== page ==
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Our lab has been involved in the investigation of granular matter since the late 1980s. Most work has been done in close collaboration with Sidney Nagel’s group.  Recent projects have investigated the unusual liquid state properties of granular matter, including the emergence of tightly collimated jets and their break-up into droplets.  Our current research effort focuses on the exploration of interparticle forces such as van der Waals and electrostatic forces, which are usually masked by gravity but can be uncovered in freely falling granular streams.  We are also exploring the connections between the shear response of dry granular matter and dense suspensions, both of which behave as frictional fluids that jam when dilation is frustrated.



   







      freely falling streams               impact              impact-induced jets                  Hele-Shaw                      packings  



For info on specific projects click on the images above or check out a longer listing under PROJECTS

For direct access to images and videos see the Gallery



The papers below are some of our review articles on granular matter and far-from-equilibrium physics:

  1. Heinrich Jaeger and Andrea J. Liu, “Far-from-equilibrium physics: an overview”. This paper gives an introduction and overview of the new directions (plus lots of references) in one of the key research areas within condensed matter physics, as highlighted in the CMMP2010 report by the Nat’l Academy of Sciences/National Research Council (see image of cover, above). The paper is based on Chapter 5 of that report. pdf file

  2. Heinrich M. Jaeger, "Sand, Jams, and Jets", Physics World 18, 34-39 (2005). This paper covers some of the more recent developments. pdf file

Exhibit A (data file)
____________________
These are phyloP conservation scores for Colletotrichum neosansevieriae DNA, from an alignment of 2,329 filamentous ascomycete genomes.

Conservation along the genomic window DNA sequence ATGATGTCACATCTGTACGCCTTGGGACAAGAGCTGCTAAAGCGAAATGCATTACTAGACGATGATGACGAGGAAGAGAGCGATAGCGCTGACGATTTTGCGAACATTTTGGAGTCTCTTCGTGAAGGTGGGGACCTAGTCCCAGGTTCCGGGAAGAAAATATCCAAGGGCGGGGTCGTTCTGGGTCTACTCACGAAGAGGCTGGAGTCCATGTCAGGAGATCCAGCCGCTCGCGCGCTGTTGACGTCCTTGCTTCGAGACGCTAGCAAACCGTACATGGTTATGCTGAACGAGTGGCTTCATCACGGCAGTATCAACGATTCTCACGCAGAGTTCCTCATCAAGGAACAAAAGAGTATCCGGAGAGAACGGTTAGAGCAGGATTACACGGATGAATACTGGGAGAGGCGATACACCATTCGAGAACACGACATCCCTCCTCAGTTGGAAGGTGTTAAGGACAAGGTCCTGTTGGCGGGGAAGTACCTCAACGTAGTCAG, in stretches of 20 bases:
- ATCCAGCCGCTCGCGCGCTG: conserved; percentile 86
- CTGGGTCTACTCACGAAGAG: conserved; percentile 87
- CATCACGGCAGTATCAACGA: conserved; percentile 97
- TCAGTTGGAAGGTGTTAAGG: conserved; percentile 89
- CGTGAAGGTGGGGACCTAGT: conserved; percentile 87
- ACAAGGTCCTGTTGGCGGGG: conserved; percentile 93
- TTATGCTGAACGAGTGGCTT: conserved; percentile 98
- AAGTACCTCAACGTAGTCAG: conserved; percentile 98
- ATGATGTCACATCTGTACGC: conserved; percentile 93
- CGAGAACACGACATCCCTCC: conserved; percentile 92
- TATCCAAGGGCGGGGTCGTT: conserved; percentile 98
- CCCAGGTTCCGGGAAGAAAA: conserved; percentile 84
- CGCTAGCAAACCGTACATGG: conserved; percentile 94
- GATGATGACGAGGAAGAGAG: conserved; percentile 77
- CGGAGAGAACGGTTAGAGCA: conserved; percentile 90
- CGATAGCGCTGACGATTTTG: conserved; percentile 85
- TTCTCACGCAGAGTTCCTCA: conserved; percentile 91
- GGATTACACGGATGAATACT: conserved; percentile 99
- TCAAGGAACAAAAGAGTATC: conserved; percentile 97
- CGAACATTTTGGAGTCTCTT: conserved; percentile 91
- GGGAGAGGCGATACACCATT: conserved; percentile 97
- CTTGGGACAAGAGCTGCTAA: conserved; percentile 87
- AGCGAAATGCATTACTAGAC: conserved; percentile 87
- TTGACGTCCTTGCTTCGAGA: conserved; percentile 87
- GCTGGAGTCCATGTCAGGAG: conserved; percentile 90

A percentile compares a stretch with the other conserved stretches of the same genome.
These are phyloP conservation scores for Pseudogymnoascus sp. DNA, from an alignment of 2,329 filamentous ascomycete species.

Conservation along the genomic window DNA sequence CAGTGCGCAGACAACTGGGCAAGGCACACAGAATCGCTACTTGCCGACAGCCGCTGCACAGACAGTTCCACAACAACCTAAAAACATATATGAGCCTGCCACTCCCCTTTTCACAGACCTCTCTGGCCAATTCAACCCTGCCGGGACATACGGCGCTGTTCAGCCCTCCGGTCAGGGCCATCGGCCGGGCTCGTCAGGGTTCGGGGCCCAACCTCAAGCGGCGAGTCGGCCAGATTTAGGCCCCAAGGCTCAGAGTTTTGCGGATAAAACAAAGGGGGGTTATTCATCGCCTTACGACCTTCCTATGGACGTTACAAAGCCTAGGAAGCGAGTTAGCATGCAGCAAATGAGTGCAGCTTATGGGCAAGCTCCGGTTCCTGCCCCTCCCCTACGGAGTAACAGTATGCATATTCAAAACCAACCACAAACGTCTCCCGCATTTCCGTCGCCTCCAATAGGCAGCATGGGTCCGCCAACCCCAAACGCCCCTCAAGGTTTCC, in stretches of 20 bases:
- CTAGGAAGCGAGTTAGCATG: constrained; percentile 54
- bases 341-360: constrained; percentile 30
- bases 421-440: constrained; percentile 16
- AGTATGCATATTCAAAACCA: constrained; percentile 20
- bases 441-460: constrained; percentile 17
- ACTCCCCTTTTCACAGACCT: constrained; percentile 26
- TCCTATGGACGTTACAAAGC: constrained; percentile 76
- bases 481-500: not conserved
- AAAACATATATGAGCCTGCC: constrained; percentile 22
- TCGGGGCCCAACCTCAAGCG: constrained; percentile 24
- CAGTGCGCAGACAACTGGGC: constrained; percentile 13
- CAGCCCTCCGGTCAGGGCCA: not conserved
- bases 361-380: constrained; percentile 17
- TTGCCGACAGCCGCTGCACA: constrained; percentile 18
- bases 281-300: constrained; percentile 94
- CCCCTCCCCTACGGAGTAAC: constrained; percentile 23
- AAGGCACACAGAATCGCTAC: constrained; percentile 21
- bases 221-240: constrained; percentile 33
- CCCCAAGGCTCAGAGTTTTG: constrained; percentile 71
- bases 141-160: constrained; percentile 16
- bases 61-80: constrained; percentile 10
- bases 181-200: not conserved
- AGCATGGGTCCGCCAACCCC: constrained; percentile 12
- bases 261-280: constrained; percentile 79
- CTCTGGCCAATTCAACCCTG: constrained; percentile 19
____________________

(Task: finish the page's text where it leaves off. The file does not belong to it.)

3. Heinrich M. Jaeger, Troy Shinbrot, and Paul Umbanhowar, "Does the granular matter?", Frontiers of Science Symposium 1999, Proc. Nat'l Acad. Sci. 97, 12959 (2000). pdf file

  4. Heinrich M. Jaeger, Sidney R. Nagel, and Robert P. Behringer, "Granular Solids, Liquids, and Gases", Rev. Mod. Phys. 68, 1259-1273 (1996). This paper gives an overview of the emerging field of granular physics as of the mid-1990s. pdf file

Granular materials are large aggregates of particles that interact primarily via contacts with neighboring particles. In their simplest form, individual particles are macroscopic solids and (nearly) spherical, such as grains of sand, and interactions occur only when particles come in direct contact. What makes granular materials so remarkable is that the aggregate, despite its simple ingredients, exhibits an astounding range of complex, nonlinear behaviors that do not follow the classification into solid, liquid or gas states of matter we are used to for ordinary many-particle systems comprised of much more microscopic building blocks, such as molecules or atoms. Because the particles are macroscopic, thermal energies and the associated randomization are typically no longer relevant. This means that the aggregate rarely reaches the thermodynamic equilibrium and instead gets stuck in highly disordered, metastable configurations. Transitions between solid-, liquid- and gas-like aggregate states are no longer induced by simply changing an external control parameter such as temperature, but instead are driven by variables such as (local) packing density and applied stresses.  Much of this behavior can also be found in dense, amorphous aggregates comprised of more microscopic constituents, such as colloids or molecules, where the jamming transition connects with the glass transition.  As a result, granular matter has become a model system within condensed matter physics for the study of emergent many-particle phenomena far from equilibrium.